Legal Inequality of Muslim and Christian Marriages in Nigeria: Constitutionally Established Judicial Discrimination
|Author: ||Ezeanokwasa, Jude Oseloka|
This book examines religious liberty and characteristics of Christian (canonical), Islamic and Traditional marriages together with those of the Nigerian statutory marriage. The author establishes religious liberty and equality as being beneficial to both individuals and the state.
"...the reader will find a baggage of legal richness in this book as the author has authoritatively illustrated a comprehensive research on constitutional liberty and equality in religious matters with particular reference to marriage." -Professor Marcellus Okenwa Udugbor, Pontifical Urban University
This is a well-done, inspiring and interdisciplinary scholarly work. It is well constructed and written. The author has clearly laid his research problem, the theory that guides his analysis, research methodology, and limitations of the work. Adopting the phenomenological method, as a philosophical principle and a theoretical framework, Dr. Ezeanokwasa argues that the present Nigerian constitution, the highest law guiding the lives of the Nigerian religiously pluralistic society, discriminates against Christian citizens on the legal procedure for marriage. The discrimination is based on item 61 "Exclusive Legislative List of the 1999th Constitution," which makes marriages according to Islamic and customary law outside the legislative competence of the National Assembly.
Accordingly, any marriage celebrated according to the Christian canonical form, without taking into consideration the preconditions set out by the Marriage Act, is invalidated by the law and has no civil effects. On the basis of the Marriage Act, a Christian marriage will not be considered valid until the church is registered, and the parties to the marriage should have the registrar's certificate of notice or a special license before marriage. Unlike the followers of other religions, parties to Christian man-iages should also pay fees to get the certificate or the license in order to permit it. Moreover, any religious minister who officiates the marriage without permission will be liable to five years imprisonment while the marriage will be seen invalid.
Thus, the author's central question is whether the constitution equally acknowledges religious liberty to all religious entities on the Nigerian soil. Searching for an answer, the author finds that Christians, who believe---like Muslims and other religious groups-----that their marriage cases should be carried out in line with their faith, have to go through a double judicial process. This discrimination promotes religious intolerance among Nigerian people and goes against the policy of Nigeria's national integrity. The author concludes by calling on the Nigerian government to recognize marriages celebrated solely according to the Christian canonical form and to grant it the same rights awarded to Islamic and customary law marriages.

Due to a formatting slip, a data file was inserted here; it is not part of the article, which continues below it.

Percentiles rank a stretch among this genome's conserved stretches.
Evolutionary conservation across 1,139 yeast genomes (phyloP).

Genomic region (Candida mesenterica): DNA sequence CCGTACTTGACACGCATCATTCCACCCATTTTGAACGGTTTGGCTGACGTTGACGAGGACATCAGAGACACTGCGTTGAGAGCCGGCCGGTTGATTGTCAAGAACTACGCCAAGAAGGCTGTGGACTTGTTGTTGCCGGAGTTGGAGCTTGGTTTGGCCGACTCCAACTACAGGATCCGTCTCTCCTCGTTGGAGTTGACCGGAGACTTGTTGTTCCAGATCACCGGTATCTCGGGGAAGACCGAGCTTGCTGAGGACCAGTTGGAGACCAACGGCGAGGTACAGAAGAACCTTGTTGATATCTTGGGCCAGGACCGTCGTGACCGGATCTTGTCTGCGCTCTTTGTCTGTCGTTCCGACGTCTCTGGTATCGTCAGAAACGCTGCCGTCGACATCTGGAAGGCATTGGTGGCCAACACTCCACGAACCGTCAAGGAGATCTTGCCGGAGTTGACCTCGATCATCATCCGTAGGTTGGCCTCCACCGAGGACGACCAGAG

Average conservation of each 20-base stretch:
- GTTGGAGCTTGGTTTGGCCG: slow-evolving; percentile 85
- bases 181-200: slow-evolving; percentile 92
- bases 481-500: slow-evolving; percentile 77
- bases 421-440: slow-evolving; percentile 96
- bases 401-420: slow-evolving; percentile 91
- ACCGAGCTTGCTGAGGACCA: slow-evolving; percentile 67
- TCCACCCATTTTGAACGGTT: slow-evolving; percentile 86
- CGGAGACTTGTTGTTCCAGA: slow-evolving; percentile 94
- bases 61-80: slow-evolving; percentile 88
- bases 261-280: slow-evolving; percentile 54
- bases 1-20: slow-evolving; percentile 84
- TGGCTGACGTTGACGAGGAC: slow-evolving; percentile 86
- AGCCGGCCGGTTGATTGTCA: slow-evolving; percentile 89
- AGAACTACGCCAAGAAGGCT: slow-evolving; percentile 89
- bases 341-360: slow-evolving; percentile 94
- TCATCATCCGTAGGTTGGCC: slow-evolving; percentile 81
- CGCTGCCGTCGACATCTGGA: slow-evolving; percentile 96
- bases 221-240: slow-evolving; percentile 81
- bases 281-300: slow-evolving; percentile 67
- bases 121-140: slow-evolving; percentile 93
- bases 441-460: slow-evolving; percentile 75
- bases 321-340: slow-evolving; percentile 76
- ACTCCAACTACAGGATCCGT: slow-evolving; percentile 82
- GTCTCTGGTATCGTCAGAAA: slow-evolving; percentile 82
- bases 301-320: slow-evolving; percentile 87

In sum, this is an excellent, well researched and documented work. I recommend it to legal scholars, particularly those who are concerned with social diversity and the law.---Hilmi M. Zawati, DCL, Ph.D., President of the International Legal Advocacy Forum
Table of Contents
Table of Cases
Table of Statutes
Abbreviations and Initials
Foreword by Professor Marcellus O. Udugbor
Statement of the Problem
Limitations of the Work
Structure of the Work
Chapter One – General Notions
Chapter Two – Fundamental Bases for Religious Liberty and
Equality in General
Chapter Three – Legitimate Marriage Systems Under the 1999 Constitution:
Chapter Four – Legitimate Marriage Systems Under the 1999 Constitution
Chapter Five – Christian Marriage
Chapter Six – Critical Evaluation and Conclusion
Codes and Basic Legal Sources
Papal and Other Church Documents
Dictionaries and Encyclopedias
Other Legal Sources and Books
Articles, Reviews, and Monograph